Wednesday, May 09, 2012

You live and learn

Not being the most hirsute Donkey in the barnyard, it stands to reason that I'll rarely be spotted out in daylight without a hat.  Currently I'm sporting a pretty awful, woven straw number which makes me look like the scariest, pig-rooting yokel in the County, but better that than a scone coated with weeping sores and liver spots like C. Montgomery Burns.

This latest headdress is just another in a long line of amusing and sometimes controversial cranial garments that have become somewhat of a characteristic feature since my early teens (yes, yes ... the baldness started pretty early on).  Like most teenage boys, I too went through that phase of not washing my clothes, but I took the practice to a very unsavoury extreme by not cleaning or changing my hat for many years, and only swapping it when the dirt, sweat and hair gel (not a typo – my comb-over started early, too) no longer held the various panels together.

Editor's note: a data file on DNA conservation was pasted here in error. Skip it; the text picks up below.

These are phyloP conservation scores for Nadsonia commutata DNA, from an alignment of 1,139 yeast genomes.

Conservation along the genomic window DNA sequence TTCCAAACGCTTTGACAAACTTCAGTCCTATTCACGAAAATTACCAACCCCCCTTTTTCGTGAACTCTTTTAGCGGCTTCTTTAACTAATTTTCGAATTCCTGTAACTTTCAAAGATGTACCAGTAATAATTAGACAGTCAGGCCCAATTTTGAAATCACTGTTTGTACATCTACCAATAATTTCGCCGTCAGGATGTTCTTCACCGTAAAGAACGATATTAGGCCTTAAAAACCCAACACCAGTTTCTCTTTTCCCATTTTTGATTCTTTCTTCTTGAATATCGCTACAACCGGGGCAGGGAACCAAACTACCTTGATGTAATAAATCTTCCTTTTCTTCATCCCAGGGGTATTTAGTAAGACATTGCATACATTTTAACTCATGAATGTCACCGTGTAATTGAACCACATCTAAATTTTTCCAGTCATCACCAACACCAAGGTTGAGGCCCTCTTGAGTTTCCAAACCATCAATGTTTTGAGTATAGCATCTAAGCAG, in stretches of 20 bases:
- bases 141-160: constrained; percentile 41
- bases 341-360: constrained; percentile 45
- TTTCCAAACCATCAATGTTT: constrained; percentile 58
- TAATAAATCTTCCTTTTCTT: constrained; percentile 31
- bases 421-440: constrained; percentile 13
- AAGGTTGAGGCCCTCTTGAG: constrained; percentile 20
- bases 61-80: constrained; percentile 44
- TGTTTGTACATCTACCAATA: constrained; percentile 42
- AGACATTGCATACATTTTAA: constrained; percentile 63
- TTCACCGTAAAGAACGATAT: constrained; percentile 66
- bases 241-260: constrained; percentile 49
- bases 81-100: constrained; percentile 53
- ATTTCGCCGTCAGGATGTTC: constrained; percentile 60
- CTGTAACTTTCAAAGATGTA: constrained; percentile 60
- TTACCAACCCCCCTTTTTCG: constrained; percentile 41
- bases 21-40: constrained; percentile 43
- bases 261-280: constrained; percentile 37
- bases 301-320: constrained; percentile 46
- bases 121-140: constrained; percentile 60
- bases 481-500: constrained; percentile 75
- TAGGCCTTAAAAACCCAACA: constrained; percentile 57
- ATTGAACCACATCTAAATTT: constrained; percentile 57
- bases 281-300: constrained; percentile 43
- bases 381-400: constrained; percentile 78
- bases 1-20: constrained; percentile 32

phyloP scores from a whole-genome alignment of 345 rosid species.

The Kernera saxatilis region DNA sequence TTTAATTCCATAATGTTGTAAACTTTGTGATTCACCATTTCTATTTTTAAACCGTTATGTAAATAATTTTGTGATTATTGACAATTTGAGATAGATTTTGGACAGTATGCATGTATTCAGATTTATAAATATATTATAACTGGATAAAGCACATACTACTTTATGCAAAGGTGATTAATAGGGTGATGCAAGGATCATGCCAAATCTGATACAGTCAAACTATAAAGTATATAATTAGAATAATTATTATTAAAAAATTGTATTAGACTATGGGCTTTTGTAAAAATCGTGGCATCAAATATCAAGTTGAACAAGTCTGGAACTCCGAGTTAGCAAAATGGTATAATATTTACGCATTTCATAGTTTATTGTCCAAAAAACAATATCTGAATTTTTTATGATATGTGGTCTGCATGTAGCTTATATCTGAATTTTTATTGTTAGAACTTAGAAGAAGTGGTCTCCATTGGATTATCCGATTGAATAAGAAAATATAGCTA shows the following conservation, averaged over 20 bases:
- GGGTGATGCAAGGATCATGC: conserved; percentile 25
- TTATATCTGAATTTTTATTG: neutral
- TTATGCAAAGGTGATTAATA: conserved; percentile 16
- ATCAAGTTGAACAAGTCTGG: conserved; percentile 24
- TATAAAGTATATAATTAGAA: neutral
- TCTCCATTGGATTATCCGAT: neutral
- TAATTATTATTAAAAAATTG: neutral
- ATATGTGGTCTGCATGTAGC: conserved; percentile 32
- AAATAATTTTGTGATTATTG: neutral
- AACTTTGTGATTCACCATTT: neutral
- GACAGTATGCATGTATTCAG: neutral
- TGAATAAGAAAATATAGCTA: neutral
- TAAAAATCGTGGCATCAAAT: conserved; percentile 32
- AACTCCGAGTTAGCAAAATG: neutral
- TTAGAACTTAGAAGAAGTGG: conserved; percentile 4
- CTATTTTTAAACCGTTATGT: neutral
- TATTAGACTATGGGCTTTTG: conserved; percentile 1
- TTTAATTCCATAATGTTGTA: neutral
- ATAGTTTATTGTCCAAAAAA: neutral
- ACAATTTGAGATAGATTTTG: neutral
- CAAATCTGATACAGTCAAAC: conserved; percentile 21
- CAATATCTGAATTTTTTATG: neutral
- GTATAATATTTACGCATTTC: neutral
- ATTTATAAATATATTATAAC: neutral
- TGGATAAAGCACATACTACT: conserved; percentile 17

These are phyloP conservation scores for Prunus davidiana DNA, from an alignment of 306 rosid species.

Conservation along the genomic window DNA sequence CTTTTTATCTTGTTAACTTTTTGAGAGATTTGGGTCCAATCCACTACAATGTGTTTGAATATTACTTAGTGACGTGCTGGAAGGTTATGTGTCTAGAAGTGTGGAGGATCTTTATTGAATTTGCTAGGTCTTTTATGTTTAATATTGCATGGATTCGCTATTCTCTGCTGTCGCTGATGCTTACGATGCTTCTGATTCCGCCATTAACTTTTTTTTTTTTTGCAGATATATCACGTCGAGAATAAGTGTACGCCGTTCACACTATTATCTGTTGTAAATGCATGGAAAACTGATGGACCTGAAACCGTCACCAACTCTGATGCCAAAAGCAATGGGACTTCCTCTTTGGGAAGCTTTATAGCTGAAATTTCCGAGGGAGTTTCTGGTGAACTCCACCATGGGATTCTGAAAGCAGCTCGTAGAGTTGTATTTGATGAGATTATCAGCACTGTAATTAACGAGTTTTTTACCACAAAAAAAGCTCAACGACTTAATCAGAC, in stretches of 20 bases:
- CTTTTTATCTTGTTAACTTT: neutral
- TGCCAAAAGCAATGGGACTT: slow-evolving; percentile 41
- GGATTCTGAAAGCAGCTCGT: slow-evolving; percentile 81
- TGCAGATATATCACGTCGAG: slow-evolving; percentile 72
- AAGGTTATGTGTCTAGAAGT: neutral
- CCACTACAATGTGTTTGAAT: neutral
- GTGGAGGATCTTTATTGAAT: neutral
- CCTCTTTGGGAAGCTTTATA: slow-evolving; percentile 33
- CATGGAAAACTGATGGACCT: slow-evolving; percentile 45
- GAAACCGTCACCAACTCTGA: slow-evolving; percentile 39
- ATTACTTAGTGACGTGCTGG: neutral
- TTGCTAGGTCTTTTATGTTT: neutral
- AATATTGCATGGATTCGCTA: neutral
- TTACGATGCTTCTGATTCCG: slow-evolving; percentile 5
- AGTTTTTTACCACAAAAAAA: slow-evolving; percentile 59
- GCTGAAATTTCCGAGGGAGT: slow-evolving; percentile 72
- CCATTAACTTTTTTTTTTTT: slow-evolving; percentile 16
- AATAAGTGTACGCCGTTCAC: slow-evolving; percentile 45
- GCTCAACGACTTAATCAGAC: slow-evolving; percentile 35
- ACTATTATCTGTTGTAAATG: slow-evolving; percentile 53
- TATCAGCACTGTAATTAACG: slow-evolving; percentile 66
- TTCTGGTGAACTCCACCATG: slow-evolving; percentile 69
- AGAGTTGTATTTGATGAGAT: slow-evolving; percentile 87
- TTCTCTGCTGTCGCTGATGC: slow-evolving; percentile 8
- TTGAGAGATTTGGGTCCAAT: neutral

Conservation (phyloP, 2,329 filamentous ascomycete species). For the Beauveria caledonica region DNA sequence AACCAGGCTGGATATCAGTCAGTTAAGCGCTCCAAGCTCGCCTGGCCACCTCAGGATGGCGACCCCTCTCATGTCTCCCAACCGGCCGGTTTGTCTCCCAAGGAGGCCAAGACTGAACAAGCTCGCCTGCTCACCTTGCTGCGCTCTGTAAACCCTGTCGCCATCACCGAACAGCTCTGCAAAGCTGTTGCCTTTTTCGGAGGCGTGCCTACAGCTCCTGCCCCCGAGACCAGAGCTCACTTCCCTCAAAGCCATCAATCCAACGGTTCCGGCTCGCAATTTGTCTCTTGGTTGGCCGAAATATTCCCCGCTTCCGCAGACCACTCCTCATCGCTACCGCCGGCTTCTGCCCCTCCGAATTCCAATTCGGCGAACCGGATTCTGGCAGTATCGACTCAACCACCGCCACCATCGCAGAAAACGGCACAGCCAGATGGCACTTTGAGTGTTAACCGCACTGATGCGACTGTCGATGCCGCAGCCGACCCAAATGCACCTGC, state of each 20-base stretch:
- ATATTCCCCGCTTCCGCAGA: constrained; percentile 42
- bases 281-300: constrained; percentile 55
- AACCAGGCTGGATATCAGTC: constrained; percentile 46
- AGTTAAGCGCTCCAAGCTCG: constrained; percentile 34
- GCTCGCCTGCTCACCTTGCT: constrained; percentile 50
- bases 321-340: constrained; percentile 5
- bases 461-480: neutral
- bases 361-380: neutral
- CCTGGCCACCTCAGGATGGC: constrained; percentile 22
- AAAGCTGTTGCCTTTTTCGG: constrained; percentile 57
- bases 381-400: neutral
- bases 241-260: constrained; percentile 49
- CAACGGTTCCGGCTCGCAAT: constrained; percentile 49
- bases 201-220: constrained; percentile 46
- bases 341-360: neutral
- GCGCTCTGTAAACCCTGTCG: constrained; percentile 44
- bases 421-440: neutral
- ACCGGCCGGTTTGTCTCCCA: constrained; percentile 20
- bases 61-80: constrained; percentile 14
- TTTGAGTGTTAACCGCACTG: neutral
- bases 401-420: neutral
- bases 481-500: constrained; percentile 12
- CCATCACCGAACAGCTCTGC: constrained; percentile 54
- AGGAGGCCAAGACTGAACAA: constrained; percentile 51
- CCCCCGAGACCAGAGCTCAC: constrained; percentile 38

From dirty cap to dirty cap I went.  Over the years, I employed nails to hold various clips and visors on, which in turn went rusty and smelly and left ugly stains on my skin.  Sea salt crusted edges cut through my upper ear and bird shit was left to fester into blooms of new bacterial strains the likes of which modern science was yet to classify.  Put the pieces together and you're noticing just one more amongst the many reasons why young Donkey was never quite able to land a lady!